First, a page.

As the national outrage over her son's killing continues, the mother of Trayvon Martin on Sunday quietly attended services at her Miami Gardens church, where a movement is building in memory of the teen.
Sybrina Fulton attended 7 a.m. services at the Antioch Missionary Baptist Church where G.V. Lewis, the associate pastor, said Trayvon and his family have regularly attended services at the predominately black church.
Now the teen's death is turning some parishioners into activists.
A new "social justice" ministry, headed by Lewis, promises to serve the memory of Trayvon, who was shot and killed Feb. 26 as he walked inside the gated community where he was visiting in Sanford with his father. He was returning from a trip to a convenience store with a bag of Skittles and an iced tea in his pockets.
The teen's killer, neighborhood watch leader George Zimmerman, who is a white Hispanic, has not been charged with a crime because police say he acted in self-defense.
On Sunday across the country in such cities as New York and Atlanta, parishioners attended services sporting hoodie sweaters — like the one Trayvon was wearing when he appeared suspicious to Zimmerman.
On Monday, buses will leave with parishioners from the Miami Gardens church to rallies in Sanford. Others will gather at Ebenezer United Methodist Church in Miami to rally for the creation of programs to provide support for students serving out-of-school suspensions. Organized by a coalition of 34 churches and universities called People Acting for Community Together, or PACT, the rally occurs every year.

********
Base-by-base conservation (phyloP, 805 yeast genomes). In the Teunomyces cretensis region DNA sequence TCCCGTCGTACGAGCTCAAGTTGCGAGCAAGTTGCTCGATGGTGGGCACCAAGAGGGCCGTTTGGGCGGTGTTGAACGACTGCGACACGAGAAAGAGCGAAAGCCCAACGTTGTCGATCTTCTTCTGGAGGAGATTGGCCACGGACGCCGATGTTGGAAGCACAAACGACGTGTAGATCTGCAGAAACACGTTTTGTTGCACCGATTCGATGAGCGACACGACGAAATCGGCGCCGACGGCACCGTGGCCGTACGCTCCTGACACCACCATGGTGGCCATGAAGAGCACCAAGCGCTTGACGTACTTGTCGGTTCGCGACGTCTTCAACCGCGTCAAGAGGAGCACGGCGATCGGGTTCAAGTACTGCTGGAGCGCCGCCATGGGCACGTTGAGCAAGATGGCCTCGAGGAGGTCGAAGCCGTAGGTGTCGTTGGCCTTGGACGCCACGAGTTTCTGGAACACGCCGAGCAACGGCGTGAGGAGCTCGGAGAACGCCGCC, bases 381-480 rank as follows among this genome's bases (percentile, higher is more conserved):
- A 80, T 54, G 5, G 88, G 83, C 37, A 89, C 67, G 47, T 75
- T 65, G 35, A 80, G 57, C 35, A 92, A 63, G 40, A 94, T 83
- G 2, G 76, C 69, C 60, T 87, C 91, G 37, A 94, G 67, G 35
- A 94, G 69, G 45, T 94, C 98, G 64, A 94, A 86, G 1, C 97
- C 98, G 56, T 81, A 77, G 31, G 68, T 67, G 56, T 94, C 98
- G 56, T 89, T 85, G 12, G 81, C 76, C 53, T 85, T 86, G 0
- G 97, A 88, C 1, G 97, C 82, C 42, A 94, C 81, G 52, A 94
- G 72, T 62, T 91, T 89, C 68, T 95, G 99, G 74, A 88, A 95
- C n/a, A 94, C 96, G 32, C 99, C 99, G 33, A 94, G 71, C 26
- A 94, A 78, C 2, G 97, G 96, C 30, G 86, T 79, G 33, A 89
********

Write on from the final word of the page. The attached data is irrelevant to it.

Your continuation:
But this year's event is especially important, said organizer Matthew Pigatt, because Trayvon was waiting out a suspension from Dr. Michael Krop High School when he was killed.
Long-term plans for a "global prayer chain" are also in the works through PACT and Antioch Missionary.
From now on, the third Sunday of the month, church members will wear hoodies. The church will also take up a special offering for Trayvon's family.
After every 11 a.m. services, parishioners will file out of the church in their symbolic garb and link arms in prayer.
A series of seminars for parents and children are also in the works. As a black parent, Lewis said he wants young people to hear the same tips he shares with his son — simple things, such as turning on your car light and putting your hands in clear view if you get pulled over by the police.
"These are strategic techniques that, unfortunately, we have to train," he said.
Sanford town hall meeting set tonight
A town hall meeting about Trayvon Martin's death is scheduled for 5 p.m. today at the Sanford Civic Center at 401 E Seminole Blvd.
The teenager's family is set to speak, and the Rev. Jesse Jackson and the Rev. Al Sharpton are expected.
The city of Sanford was calling for civility during the meeting and said access to the center will be allowed no sooner than 4 p.m. on a first-come basis.
Overflow seating will be available in Fort Mellon Park, where the meeting will be shown on a large screen.